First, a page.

Don't Starve Review
Using a mix of random world generation, permadeath, and robust crafting options, Don't Starve offers players the thrill of open-world exploration with a grim, survival-oriented twist. While the first few hours of every game are filled with exciting opportunity, the resource-heavy maintenance of your character and deadly threats inhabiting the world make Don't Starve a long, slow grind to nowhere.
Don't Starve makes a great first impression. You get virtually no story setup – survival is the name of the game. The cartoony art style makes exploring your massive, randomized world a joy, and happening upon new animals like the mighty beefalo and creepy tallbirds provides a steady stream of surprises. The beginning is relatively carefree; because you haven't invested any time in the world, you don't have anything to lose from diving in and poking around.
Things gradually become more serious as certain realities set in. Survival requires constant resource gathering, as you collect food, build tools, and slowly cobble together the semblance of a camp out of the items you can create from the extensive crafting system. The gameplay is difficult but rewarding, and offers a variety of avenues to explore for staving off death.
Unfortunately, it feels like Klei spent more time dreaming up ways to make the game hard than ways to make it fun. Just finding the resources to create basic tools can be a challenge depending on the random layout of your continent, and heading down the crafting chains required for valuable items conflicts with the day-to-day grind for survival. At night, you huddle around a campfire hoping the myriad dangerous creatures in the world don't find you. Daytime isn't much better, as most animals can kill you in a few hits if you're not wearing armor. A large part of your day is spent gathering the resources needed to keep your hunger, health, and sanity in check, and ensuring you have enough fuel for when nighttime rolls around again.
I'm a fan of permadeath in games, but Don't Starve pushes my appreciation for the concept beyond its limits. XCOM alleviates the sting of losing beloved soldiers because their deaths are part of a larger, persistent war. Games like Spelunky and The Binding of Isaac are designed to be short experiences – dying is easier to swallow when a game only lasts a few minutes. Don't Starve fits neither template; most of my games lasted hours before coming to grim ends that I had little control over. Just when I had built myself a few farm plots for growing food, a birdcage for holding and producing seeds, and a crockpot for cooking better food in one game, I was mercilessly slaughtered by a roaming pack of hounds. While harvesting wood to build some makeshift walls in another game, a monstrous treeguard came to life and exacted revenge for me chopping down his coniferous brethren.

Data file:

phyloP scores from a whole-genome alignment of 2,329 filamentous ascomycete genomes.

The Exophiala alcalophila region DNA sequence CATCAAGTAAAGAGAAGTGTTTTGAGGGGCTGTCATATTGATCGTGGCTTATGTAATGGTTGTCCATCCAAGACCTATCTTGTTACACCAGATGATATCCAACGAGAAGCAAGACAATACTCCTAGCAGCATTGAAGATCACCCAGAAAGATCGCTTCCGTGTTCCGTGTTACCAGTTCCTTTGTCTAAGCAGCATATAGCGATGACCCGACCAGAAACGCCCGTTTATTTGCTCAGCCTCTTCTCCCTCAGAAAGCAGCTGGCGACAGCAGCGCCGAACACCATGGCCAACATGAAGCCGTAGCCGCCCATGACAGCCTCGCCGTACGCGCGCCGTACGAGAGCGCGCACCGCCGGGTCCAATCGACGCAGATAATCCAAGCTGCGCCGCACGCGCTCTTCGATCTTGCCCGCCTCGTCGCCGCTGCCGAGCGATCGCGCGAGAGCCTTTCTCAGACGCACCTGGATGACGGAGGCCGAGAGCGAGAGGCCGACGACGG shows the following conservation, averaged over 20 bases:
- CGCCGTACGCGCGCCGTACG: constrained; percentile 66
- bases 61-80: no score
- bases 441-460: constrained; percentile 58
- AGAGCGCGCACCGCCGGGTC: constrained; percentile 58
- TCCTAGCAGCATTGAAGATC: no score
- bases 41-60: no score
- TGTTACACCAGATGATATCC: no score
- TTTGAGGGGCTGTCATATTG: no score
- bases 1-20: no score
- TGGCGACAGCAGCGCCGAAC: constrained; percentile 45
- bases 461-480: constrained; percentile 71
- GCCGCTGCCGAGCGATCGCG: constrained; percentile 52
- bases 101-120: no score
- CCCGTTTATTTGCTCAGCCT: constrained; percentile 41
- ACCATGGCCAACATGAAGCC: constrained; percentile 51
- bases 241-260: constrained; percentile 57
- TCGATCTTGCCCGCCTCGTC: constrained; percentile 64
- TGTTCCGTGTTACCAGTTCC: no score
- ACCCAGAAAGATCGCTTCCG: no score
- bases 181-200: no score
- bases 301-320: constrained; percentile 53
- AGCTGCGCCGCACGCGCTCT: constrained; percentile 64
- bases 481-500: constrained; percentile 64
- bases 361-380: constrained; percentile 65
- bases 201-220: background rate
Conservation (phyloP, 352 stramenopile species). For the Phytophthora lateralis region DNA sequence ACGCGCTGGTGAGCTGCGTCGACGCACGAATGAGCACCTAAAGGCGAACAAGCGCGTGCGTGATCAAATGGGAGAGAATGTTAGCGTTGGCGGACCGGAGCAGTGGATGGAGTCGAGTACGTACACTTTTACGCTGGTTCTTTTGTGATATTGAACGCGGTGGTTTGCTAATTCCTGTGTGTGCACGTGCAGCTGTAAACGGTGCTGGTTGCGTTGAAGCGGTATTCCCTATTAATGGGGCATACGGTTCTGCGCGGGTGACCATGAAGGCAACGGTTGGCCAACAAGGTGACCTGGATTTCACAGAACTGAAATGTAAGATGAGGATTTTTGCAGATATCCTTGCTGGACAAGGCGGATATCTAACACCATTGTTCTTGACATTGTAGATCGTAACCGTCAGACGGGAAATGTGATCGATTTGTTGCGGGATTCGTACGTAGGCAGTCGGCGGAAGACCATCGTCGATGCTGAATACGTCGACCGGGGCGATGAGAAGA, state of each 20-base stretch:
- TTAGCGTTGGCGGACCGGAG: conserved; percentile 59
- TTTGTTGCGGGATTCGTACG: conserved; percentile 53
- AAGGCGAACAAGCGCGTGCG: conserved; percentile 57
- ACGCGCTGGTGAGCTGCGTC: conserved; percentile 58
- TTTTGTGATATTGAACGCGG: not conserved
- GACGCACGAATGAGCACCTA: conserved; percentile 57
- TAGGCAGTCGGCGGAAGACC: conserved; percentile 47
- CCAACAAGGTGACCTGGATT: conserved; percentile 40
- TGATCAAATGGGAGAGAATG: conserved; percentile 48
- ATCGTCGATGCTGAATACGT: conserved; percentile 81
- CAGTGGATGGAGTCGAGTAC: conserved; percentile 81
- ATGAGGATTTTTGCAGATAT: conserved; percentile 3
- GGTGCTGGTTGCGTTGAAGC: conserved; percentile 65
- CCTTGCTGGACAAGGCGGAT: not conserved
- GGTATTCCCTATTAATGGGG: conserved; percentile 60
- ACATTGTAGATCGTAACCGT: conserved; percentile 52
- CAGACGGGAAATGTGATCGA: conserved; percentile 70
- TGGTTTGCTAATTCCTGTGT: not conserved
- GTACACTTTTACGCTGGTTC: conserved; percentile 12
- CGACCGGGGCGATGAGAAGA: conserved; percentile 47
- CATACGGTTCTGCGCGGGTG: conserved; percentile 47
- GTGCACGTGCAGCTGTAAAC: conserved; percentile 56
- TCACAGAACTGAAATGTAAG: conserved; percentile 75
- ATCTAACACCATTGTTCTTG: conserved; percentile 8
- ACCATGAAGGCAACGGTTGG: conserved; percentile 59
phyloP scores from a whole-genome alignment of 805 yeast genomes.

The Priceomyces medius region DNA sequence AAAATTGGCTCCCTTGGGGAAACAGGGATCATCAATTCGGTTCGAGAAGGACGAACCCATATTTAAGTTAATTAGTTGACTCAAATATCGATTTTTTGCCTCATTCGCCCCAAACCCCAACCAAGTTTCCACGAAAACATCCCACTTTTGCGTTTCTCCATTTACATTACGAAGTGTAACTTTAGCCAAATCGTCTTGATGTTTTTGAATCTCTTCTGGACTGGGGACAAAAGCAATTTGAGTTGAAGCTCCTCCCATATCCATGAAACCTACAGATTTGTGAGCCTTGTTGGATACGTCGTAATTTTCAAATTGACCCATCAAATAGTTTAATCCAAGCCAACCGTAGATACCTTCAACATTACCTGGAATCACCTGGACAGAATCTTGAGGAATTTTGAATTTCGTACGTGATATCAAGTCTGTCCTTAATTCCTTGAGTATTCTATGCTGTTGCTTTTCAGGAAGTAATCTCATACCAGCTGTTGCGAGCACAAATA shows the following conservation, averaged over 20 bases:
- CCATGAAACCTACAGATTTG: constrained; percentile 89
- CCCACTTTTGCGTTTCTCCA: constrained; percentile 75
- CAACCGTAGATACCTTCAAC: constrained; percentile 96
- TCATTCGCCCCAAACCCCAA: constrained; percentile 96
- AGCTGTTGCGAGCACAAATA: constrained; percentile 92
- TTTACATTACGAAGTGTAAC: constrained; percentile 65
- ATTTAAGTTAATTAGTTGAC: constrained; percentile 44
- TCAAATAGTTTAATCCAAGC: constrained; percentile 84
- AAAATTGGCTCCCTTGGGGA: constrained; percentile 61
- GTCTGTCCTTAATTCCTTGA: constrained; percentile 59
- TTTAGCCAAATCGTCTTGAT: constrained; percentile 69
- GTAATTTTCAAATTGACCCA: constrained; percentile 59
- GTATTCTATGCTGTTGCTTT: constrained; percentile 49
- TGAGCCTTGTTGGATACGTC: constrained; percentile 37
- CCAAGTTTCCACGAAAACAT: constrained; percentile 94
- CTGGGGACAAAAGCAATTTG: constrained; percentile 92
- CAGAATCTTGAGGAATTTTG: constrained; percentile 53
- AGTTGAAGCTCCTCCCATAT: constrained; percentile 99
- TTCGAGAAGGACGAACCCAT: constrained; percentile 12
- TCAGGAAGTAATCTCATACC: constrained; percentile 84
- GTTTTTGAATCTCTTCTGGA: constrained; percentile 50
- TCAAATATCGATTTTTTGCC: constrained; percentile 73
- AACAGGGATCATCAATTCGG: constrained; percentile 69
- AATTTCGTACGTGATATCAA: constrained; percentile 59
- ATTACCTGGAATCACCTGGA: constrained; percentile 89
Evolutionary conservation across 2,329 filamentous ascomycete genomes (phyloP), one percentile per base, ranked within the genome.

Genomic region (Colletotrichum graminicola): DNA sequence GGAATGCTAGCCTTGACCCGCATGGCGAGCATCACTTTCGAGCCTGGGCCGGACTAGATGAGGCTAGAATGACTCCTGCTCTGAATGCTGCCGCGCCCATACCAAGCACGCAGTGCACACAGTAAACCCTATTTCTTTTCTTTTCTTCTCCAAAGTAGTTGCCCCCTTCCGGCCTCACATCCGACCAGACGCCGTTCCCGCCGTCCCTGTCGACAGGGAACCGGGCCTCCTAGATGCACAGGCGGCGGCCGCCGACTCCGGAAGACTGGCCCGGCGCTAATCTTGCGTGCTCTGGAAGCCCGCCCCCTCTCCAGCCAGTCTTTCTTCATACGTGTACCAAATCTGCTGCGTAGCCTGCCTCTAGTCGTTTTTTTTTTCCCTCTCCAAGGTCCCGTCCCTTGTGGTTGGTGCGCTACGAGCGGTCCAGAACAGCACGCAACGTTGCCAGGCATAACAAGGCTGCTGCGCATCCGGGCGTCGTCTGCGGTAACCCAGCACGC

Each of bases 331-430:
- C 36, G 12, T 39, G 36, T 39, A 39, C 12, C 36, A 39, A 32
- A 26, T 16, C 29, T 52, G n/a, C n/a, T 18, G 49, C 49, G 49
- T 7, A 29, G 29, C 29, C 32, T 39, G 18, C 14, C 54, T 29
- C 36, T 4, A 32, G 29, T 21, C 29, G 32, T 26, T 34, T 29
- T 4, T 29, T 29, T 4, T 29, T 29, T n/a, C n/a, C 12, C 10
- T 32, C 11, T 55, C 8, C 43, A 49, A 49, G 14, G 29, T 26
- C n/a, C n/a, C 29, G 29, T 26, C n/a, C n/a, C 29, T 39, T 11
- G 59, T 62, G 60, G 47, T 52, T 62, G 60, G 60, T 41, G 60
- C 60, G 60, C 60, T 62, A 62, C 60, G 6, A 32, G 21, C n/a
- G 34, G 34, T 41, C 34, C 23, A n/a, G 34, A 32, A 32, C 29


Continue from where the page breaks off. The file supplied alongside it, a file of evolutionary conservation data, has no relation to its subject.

Once you're dead, the world is lost forever, along with everything you created in it. A few one-time use methods exist to resurrect your character, but enabling them takes as much effort as every other demand vying for your attention. It also leaves your reanimated body in an even more perilous situation, as you respawn without any items or equipment.
Don't Starve's saving grace is that it allows you to customize your world before starting. After being slaughtered by a pack of hounds in one game, I immediately turned down their frequency for the next match. Boosting objects like trees, rocks, and berry bushes makes it easier to survive and speeds up the crafting significantly.
Tweaking the world's variables made my subsequent playthroughs easier and more entertaining, but even when death was less of an immediate (yet still omnipresent) threat, I found myself wondering what it was all for. Minecraft is popular because it allows you to build virtually whatever you can imagine. Don't Starve has no such creative options. Your goal is simply to survive for as long as possible. Adventure mode (accessed by a door in hidden somewhere on your island) simply tasks you with surviving and piecing together teleporters in six increasingly difficult worlds, with very little in the way of a narrative or payoff. Each game earns you XP that unlocks new characters to play as in subsequent playthroughs, but the differences between them are minor. All of this means that while there is plenty of content to explore, surviving for the sake of surviving is the only reason to continue playing.
A small group of hardcore gamers will revel in Don't Starve's punishing difficulty, but without a better sense of overarching progression or purpose, there are more entertaining and rewarding gaming experiences to spend your time on. I'm interested to see what Klei introduces in promised future updates of the game, but even when playing in a world that's customized to your liking, the thrill of Don't Starve is fleeting.